But when you grow up as the son of one of the most influential, eclectic and multi-faceted experimental musicians of all time, Frank Zappa, weird things are bound to happen in your childhood, not the least of which would include being named Dweezil.
“That was our first experience doing any kind of recording,” Dweezil Zappa said of the song ‘My Mother is a Space Cadet’, which he co-wrote with older sister Moon, then 14, and guitar virtuoso Steve Vai, who was then a member of Frank Zappa’s band. “Edward Van Halen produced it and he was in the studio with us, so it was an interesting experience to have that as your first experience recording at 12 years old.”
What’s equally interesting is the fact the equally off-kilter b-side, ‘Crunchy Water’, was co-written by the guitarist’s then-11-year-old bandmate Greg Kurstin – the same Greg Kurstin who has picked up seven Grammys over the past four years for his work as a co-writer and producer for the likes of Adele, Beck, Sia and Tegan and Sara.
“We went to school together and we used to play after school, so this was kind of our little teenage band,” Dweezil told InQueensland.
Dweezil has been playing pretty much constantly in the 38 years since he released that first 7-inch, as both a session guitarist and a solo artist, and he’s been touring Australia for much of that time. He made his first trip here as a 20-year-old when he was invited to play guitar for Jenny Morris when the New Zealand-born singer was touring her multi-platinum debut album Shiver.
“I had done some shows playing guitar for her because I knew her from INXS when they were playing in the States,” Dweezil explained matter-of-factly of Morris, who contributed backing vocals to INXS’s international breakthrough album The Swing and its subsequent international tour.
“It was my first foray into going to Australia and I loved all the places I saw on that tour and was always looking for reasons to come back, so anytime we get a chance to come down we always love it.”
His latest reason to come back is to celebrate the 50th anniversary of his father’s solo debut album Hot Rats – which was dedicated to the-then newborn Dweezil upon its release in 1969 – with a tour that kicks off at Brisbane’s Fortitude Music Hall in early April.
Dweezil performed on several of his father’s albums and tours before his death in 1993 and has spent much of the past 15 years his father’s musical legacy alive. He first brought his acclaimed Zappa plays Zappa tour to Australia in 2007 but admitted playing Hot Rats in its entirety has had its own set of challenges.
“For a record like this that has a lot of improvisation on it, the real challenge is to decide how to approach that,” he said.
“For example, the song ‘Son of Mr Green Genes’, that has about a six-and-a-half-minute guitar solo on it, but what he played on that song is so specific and so right for the song and so very evocative of that era and the album, I decided to learn that one note for note.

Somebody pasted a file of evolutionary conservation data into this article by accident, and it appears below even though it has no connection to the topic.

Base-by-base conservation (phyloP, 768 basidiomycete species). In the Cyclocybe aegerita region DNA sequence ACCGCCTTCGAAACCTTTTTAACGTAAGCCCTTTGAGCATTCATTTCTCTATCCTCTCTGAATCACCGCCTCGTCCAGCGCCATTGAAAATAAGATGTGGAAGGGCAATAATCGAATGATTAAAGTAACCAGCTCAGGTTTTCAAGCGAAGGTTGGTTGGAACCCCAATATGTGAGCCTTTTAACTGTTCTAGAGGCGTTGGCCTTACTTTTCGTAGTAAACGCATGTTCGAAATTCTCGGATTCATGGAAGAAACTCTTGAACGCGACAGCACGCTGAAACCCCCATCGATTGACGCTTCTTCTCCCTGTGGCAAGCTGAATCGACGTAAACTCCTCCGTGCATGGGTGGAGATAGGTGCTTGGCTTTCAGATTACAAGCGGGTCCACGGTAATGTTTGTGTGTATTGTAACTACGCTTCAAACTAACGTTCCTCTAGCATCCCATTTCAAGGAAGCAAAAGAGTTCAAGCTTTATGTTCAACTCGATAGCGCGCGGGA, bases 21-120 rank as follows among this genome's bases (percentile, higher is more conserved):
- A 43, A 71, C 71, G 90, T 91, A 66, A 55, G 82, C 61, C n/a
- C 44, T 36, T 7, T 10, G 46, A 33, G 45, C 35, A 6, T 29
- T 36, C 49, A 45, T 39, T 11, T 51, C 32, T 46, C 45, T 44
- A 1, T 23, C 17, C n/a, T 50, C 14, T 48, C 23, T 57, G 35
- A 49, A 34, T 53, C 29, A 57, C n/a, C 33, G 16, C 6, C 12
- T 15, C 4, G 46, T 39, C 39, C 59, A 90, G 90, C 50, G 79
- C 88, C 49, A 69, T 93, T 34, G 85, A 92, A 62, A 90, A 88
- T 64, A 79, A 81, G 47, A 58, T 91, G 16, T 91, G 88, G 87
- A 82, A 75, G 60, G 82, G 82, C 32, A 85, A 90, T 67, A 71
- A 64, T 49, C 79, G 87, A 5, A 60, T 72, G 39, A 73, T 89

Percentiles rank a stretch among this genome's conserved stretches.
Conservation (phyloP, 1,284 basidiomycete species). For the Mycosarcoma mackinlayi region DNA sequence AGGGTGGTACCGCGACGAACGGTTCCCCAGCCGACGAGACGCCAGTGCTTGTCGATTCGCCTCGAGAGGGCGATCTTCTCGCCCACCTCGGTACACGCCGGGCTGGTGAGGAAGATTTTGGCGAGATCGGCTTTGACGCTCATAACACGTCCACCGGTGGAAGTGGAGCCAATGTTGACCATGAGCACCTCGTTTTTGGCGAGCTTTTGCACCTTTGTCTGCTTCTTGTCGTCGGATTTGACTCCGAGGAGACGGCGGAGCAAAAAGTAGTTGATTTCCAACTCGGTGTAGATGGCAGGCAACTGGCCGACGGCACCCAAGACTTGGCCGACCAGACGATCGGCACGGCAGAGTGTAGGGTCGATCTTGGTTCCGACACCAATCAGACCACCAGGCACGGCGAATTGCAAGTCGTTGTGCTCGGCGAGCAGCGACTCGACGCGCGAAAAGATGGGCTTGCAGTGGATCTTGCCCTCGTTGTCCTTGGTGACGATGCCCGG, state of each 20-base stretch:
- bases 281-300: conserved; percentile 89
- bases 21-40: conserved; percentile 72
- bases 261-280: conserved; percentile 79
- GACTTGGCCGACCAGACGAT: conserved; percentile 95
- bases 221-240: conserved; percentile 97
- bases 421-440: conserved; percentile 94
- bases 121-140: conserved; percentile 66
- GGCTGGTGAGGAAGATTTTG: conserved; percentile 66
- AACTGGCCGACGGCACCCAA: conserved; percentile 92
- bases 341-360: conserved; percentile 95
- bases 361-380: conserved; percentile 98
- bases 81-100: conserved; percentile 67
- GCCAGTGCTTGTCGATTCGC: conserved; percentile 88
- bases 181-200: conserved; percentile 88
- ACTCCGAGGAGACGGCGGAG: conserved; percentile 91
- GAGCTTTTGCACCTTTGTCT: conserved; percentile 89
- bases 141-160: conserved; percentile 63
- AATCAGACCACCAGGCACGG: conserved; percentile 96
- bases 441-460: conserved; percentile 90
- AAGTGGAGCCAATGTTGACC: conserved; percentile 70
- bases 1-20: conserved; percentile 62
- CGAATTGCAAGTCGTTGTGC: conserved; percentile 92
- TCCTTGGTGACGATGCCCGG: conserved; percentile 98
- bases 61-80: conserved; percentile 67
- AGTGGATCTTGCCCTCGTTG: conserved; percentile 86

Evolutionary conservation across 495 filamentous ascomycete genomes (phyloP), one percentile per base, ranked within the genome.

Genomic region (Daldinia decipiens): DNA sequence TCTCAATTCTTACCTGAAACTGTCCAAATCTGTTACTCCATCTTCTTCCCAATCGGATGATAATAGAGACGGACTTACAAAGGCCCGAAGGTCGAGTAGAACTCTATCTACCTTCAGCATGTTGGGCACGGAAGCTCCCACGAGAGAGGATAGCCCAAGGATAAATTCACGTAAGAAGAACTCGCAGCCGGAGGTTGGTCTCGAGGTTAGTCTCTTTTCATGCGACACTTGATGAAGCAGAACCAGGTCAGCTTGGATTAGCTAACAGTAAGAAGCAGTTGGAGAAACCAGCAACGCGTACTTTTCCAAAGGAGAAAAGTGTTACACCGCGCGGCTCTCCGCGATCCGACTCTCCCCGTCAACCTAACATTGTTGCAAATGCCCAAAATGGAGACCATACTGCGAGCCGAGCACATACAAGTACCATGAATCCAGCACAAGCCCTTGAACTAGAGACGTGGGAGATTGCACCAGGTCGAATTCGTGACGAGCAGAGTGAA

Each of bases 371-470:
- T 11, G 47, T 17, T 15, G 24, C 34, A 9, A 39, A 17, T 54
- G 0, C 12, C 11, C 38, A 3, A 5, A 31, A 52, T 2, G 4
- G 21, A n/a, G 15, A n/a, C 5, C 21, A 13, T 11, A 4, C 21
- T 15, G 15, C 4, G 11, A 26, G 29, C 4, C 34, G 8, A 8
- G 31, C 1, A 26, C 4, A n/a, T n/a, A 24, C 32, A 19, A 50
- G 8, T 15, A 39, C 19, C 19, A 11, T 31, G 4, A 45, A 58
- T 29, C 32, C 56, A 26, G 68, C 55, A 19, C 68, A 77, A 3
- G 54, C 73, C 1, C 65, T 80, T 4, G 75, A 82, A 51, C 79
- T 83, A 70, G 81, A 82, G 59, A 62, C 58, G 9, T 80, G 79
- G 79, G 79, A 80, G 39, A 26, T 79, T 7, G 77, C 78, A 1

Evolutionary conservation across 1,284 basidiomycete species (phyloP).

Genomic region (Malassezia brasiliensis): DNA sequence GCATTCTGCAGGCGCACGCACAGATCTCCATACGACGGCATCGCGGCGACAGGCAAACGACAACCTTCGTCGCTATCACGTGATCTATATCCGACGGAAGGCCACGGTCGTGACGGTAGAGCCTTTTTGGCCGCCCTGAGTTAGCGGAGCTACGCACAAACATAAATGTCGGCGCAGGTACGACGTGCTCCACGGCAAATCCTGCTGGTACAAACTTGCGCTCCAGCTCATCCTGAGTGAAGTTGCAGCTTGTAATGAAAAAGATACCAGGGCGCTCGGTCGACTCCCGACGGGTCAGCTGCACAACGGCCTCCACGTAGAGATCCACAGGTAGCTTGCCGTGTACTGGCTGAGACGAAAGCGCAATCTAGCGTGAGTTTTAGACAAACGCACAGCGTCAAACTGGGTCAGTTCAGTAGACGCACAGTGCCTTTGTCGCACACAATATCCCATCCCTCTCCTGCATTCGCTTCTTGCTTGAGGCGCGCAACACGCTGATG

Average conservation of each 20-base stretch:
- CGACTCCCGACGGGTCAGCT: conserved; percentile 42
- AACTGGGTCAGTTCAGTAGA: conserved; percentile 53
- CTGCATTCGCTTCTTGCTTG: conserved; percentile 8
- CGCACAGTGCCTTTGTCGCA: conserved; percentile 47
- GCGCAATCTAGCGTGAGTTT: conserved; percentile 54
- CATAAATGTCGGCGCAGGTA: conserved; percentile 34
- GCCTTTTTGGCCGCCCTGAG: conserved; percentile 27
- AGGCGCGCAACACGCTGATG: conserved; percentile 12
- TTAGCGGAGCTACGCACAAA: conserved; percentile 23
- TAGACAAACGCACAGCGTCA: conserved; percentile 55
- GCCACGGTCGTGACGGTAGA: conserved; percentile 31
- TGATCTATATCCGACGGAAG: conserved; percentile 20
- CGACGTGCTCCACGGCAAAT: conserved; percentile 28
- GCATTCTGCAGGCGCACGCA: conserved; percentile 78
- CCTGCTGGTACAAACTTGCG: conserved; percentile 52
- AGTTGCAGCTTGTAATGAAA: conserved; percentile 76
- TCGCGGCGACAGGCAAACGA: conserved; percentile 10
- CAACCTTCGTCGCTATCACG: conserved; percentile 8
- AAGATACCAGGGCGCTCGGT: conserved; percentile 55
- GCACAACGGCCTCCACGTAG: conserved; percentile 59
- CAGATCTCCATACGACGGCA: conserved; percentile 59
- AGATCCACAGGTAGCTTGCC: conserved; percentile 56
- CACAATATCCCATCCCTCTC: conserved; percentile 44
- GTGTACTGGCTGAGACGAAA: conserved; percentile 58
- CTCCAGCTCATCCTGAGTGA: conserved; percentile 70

“Then a song like ‘Willie the Pimp’, typically for him, if he was playing a live show, he would never try to recreate or play what he played on the record, so the times he played ‘Willie the Pimp’, it sounded nothing like the album version, so for me, I go somewhere in between.
“I’ve recreated the sound he used on the record, so it’s very evocative of the record, but it allows me to play things he actually played but also play my own ideas but have them be in context.”
“It’s a fairly small band, it’s six people, but with technology, you can do a lot of things because keyboards can stack different sounds so you can play multiple sounds at once, so we’re actually able to get quite a bit of the sound design and texture of the album to sound really evocative of the album itself.”
Dweezil won the Best Rock Instrumental Grammy in 2009 for Zappa Plays Zappa’s rendition of Hot Rats fan favourite ‘Peaches En Regalia’, a song he said means a lot to a lot of people, including me”.
“It was a good thing, because that song is probably one of the most well-known and well-liked songs of my dad’s. It’s such a unique instrumental, it’s really like its own movie and I think for that song to get recognition and for people to hear it and think ‘OK, great, this is a nice version of that song’, that was good.”
When asked if his father had imparted any words upon him that have stuck with him, Dweezil is quick to name two particular pieces of advice.
“I think probably the one that was the best bit of common sense was ‘don’t be an asshole’,” he laughed. “In this day and age there are so many people who are incompetent and there’s a weird sense of craziness and entitlement and a lot of the time people are not so nice, so I think that’s always been a good bit of information, to not be an asshole.
“He also said that in the music industry, there’s always going to be some entity that’s going to try to force a compromise, so if you are looking for excellence, you’re going to be disappointed in the music industry.
“He tried to avoid that as much as possible, which is why he ended up having his own record company and owning his own masters and doing what he wanted to do, so he only had to answer to himself.”
Dweezil Zappa, Hot Rats Live 50th anniversary tour, is at Fortitude Music Hall on April 9, and Byron Bay Bluesfest April 10. Visit bluesfesttouring.com.au for detailsJump to next article